Microsoft's future focus: WPC 2012

As Microsoft's Worldwide Partner Conference (WPC 2012) enters the home stretch, the software giant is spruiking its plans to make life difficult for Google, VMWare and Apple.

As the Microsoft’s Worldwide Partner Conference (WPC 2012) enters the final stretch the software giant is switching into competition mode. Day three of the conference was headlined by Microsoft’s chief operating officer Kevin Turner and Jonathan Roskill, Microsoft’s Worldwide Partner Group lead, and both were keen to explain how the company plans to compete over the next 12 months.

Lead with the cloud

Turner took  to the stage with his heart set on rallying the troops with Microsoft’s operating strategy for the next 12 months. His main focus was the FY12’s goals, and here they are:

  • Lead with the cloud
  • Drive Windows 7, Office 2010 and Internet Explorer 9 adoption
  • Grow market share by competing to win
  • Drive customer satisfaction

By all accounts Microsoft achieved and exceeded these goals. First of all Microsoft grew their cloud offerings by 100 per cent (revenue) from the previous year, which is an outstanding number. Windows and Office 2010 are at an all time high of adoption, although an actual number was not given.

For the first time ever Hyper-V won market share back from VMware and Microsoft’s SQL database product now holds the majority market share. Microsoft’s internal tracking tool for customer satisfaction also showed a five plus point gain in how customers feel about Microsoft.

Turner highlighted eight technology trends that Microsoft will focus on over the next 12 months:

  • Cloud Computing 
  • Data explosion
  • Social computing
  • Natural interaction
  • Ecosystem of computers
  • Consumerisation of IT
  • Ubiquitous connectivity
  • Machine learning

He also revealed Microsoft’s vision for “a continuous cloud service for every person, every device and every business”. This is ambitious call but if anyone has the ability to do it, it’s Microsoft. This is the first time in the company’s history that every single one of their products is being refreshed over the next 12 months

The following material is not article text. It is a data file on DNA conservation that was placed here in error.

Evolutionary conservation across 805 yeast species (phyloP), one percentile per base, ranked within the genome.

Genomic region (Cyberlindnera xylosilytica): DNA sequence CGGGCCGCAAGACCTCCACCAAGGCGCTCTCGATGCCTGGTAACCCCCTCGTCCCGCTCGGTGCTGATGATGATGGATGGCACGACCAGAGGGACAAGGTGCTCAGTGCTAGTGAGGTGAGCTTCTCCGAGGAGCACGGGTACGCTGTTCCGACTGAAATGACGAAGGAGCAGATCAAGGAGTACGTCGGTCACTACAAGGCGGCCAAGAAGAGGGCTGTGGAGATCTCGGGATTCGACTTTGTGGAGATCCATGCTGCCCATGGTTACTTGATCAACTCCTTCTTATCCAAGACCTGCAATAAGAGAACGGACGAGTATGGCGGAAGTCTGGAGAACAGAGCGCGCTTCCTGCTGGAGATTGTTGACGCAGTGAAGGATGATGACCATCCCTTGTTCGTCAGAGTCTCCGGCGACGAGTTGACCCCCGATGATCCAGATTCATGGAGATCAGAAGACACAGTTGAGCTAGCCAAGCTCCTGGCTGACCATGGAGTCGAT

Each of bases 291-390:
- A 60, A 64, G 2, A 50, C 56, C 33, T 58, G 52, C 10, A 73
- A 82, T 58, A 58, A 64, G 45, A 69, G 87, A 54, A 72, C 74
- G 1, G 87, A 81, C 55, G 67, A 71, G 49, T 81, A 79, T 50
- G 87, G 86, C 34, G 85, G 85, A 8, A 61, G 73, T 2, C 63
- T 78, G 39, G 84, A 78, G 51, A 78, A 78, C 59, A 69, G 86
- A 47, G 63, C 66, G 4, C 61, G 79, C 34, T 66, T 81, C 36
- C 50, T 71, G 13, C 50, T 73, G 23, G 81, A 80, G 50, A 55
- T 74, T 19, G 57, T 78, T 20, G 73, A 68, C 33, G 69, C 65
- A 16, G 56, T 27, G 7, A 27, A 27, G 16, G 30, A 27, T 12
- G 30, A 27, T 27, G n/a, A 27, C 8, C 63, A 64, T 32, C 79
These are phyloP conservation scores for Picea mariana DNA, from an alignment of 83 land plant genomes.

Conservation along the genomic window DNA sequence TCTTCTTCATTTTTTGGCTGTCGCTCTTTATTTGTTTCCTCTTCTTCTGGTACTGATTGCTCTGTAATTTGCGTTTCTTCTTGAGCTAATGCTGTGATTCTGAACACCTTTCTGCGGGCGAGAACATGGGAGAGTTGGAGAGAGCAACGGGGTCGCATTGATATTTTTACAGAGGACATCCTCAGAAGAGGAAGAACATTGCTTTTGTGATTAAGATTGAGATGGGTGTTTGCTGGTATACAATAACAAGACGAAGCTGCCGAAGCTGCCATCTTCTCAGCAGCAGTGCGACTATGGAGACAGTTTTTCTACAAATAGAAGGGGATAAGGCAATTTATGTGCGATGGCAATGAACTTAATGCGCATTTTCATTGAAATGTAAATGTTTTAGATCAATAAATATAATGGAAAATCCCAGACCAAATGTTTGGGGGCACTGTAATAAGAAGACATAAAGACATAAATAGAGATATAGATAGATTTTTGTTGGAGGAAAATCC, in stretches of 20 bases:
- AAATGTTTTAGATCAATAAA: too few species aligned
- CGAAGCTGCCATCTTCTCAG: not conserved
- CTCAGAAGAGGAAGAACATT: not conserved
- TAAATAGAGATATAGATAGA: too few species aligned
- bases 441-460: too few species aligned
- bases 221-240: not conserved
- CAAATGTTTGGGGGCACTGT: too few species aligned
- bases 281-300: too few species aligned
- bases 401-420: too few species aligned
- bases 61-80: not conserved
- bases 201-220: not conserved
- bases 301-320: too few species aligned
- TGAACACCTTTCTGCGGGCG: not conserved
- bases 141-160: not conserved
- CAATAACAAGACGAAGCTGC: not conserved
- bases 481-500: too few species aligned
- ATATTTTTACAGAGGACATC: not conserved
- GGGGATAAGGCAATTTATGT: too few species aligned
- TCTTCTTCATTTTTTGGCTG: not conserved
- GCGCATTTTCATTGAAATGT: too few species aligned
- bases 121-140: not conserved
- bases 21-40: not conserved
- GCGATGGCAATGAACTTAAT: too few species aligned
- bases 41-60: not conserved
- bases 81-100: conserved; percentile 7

Consumerisation of IT

Microsoft plans to make devices that people love no matter what the platform (tablet, PC and Phone). To achieve this the company is making a big bet on Windows Phone, Windows 8, Xbox and its new Metro interface, which forms a common look and feel on every Microsoft device. 

Microsoft is producing the best productivity experience to keep people doing business, with tools such as Office, Lync (voice, instant messaging and presence) and the SharePoint platform.

A big push from Microsoft this year is to ensure that Google doesn’t expand its Apps business across the globe. Turner told partners that they should be focused on growing their knowledge of the product and be proactive helping customers with cloud plans, not letting someone else have those conversations.

 Microsoft pushed the fact that it also gained market share back from VMware and currently is growing its share by 26.6 per cent in the hypervisor space with VMware only growing at 15.8 per cent. Turner went on to explain that SQL has 46 per cent market share for databases with their nearest competitor Oracle having only 17per cent market share.

In the consumer space, Microsoft has its forthcoming launch of its Windows 8 platform, the Surface tablet, Xbox with the new Smart Glass technologies and Windows Phone 8. Turner did say that Apple make great hardware but wasn’t concerned with their upcoming operating system Mountain Lion pushing the view that Windows 8’s Metro interface would win every time.

Growth through partners

Turner had been preceded to the stage by Roskill, who explained how many vendors have very different through channel sales models. Currently Microsoft estimates that 95 per cent of its revenue stream comes from partners, while its closest competitor, VMware, has a 75 per cent through partner sales model.

He also noted how fast Microsoft’s Office 365 business had grown with a year on year growth rate over 114 per cent. This is quite impressive when you think that Windows 95, which was an outstanding release in its time, only had a 49 per cent year on year growth.

Roskill also announced that Microsoft would be changing the way it incentivized partners (and customers). If partners don’t meet the targets they set jointly with Microsoft then it wouldn’t pay its staff commission. This goes to show that Microsoft is very much committed to ensuring that its partners are successful, especially in the current market.

Rhys Evans is national practice manager Enterprise Information Systems at Thomas Duryea Consulting.


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